Vital Statistics:

Last Change
S&P futures 2767 -8.25
Eurostoxx index 385.56 -0.38
Oil (WTI) 65.78 -0.17
10 Year Government Bond Yield 2.93%
30 Year fixed rate mortgage 4.59%

Markets are lower this morning on negative news out of Apple. Bonds and MBS are down small.

Something to watch: We are seeing bigger bets against emerging markets currencies and some European bonds. These trades will bump up against Treasury shorts, which were increased last week in the wake of the Italian election results. One of the biggest trades in the hedge fund community is short Treasuries – which means hedge funds are betting on rising rates. A sell-off in Euro bonds and emerging markets will add buying pressure to Treasuries on the flight to quality trade. So, expect some volatility in Treasuries as fast money enters and exits the market.

Rising interest rates are creating another phenomenon – increased flows into money market funds. Money market funds had been a moribund asset class after the crisis, with interest rates at 0% and the memories of breaking the buck still fresh in many investors minds. Money market funds are seeing the biggest inflows since 2013. Expect to see more of this as bond investors also look for ways to shorten duration. This is yet another reason why hedge funds are short Treasuries.

After the Italian led drop in rates, the market adjusted its prediction for the Fed Funds rate. Still sitting at a 60-40 bet for 3 or less hikes this year / 4 or more.

fed funds probability 2

Warren Buffett and Jamie Dimon are exceedingly bullish on the US economy. “Right now, there’s no question: It’s feeling strong. I mean, if we’re in the sixth inning, we have our sluggers coming to bat right now” is how Warren Buffet characterized it. Jamie Dimon’s view: “The way I look at it, there is nothing that is a real pothole,” he said. “Business sentiment is almost at the highest level it’s ever been, consumer sentiment is at its highest levels, markets are wide open, housing’s in short supply and my guess is mortgage credit will expand a little bit.”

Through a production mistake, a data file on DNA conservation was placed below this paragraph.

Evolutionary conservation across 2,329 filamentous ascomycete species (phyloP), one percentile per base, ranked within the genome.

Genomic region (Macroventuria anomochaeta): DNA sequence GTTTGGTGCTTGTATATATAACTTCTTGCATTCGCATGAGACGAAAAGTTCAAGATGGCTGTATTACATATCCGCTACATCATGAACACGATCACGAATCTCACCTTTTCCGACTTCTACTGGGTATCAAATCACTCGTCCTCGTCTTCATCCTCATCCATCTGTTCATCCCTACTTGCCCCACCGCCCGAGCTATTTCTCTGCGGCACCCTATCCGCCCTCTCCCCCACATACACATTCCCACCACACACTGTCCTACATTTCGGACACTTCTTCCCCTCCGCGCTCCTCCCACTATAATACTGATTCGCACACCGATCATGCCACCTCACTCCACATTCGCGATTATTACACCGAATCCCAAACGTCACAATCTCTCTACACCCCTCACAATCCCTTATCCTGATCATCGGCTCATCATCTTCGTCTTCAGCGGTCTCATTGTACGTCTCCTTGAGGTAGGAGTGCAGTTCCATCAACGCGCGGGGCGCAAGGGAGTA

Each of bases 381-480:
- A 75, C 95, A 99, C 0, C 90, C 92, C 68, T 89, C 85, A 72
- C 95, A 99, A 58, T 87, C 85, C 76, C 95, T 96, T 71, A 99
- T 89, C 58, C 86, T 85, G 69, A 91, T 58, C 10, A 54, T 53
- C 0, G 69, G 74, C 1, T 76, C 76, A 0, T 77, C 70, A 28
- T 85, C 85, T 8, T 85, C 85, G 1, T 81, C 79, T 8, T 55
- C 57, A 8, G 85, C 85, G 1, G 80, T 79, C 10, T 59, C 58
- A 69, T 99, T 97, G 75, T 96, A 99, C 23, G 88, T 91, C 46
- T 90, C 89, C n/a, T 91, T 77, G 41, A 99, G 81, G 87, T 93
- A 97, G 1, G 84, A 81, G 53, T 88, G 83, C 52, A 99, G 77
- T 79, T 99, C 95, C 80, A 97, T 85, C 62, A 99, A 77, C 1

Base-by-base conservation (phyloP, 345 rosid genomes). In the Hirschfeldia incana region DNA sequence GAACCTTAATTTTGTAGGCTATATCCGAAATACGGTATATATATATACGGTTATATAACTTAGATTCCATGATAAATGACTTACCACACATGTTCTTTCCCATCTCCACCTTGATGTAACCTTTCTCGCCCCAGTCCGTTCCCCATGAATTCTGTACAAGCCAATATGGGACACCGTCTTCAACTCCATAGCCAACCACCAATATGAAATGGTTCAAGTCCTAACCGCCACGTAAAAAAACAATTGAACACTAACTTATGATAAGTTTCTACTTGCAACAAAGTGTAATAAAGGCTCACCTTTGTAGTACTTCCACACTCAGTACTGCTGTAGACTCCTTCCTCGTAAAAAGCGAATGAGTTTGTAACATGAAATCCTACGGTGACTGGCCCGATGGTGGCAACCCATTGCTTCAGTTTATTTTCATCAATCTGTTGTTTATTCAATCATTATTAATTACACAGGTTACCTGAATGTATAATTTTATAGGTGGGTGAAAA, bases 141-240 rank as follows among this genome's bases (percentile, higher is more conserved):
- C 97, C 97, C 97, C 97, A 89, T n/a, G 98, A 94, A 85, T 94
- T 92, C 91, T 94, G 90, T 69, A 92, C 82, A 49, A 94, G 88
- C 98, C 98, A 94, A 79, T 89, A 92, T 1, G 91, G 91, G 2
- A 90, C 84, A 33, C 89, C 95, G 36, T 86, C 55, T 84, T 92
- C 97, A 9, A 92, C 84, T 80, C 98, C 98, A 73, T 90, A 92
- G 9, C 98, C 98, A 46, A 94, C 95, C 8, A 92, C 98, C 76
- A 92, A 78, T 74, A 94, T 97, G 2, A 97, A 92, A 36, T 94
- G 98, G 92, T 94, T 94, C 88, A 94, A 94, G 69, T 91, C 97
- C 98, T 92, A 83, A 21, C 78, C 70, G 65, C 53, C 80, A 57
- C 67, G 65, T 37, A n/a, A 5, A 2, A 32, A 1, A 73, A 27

Buffett and Dimon are also arguing for companies to stop providing earnings guidance. They claim that focusing on short term quarterly earnings causes companies to de-emphasize long-term growth. Berkshire Hathaway does not provide any sort of guidance to the Street. It is an interesting idea, however companies provide guidance to the Street because investors as a general rule prefer predictable companies to unpredictable ones.

How not to “teach your servicer a lesson.” Yikes. If you think your lender is making a mistake, or you are unhappy with the service, don’t stop paying as a means of retaliation.

The OCC is taking a more constructive approach with the banks. At the top of the agenda: re-writing community reinvestment rules to be less onerous for the industry. Obama’s head of the OCC was a career regulator who made a point of challenging the perception that the OCC was too close to the banks it regulated. The Obama administration pushed hard for banks to take less credit risk, and I wonder how much of the issue with a lack of housing construction is due to that. While this wouldn’t affect the Lennars of the world, most construction is with smaller builders who would have to go to their local community bank for financing.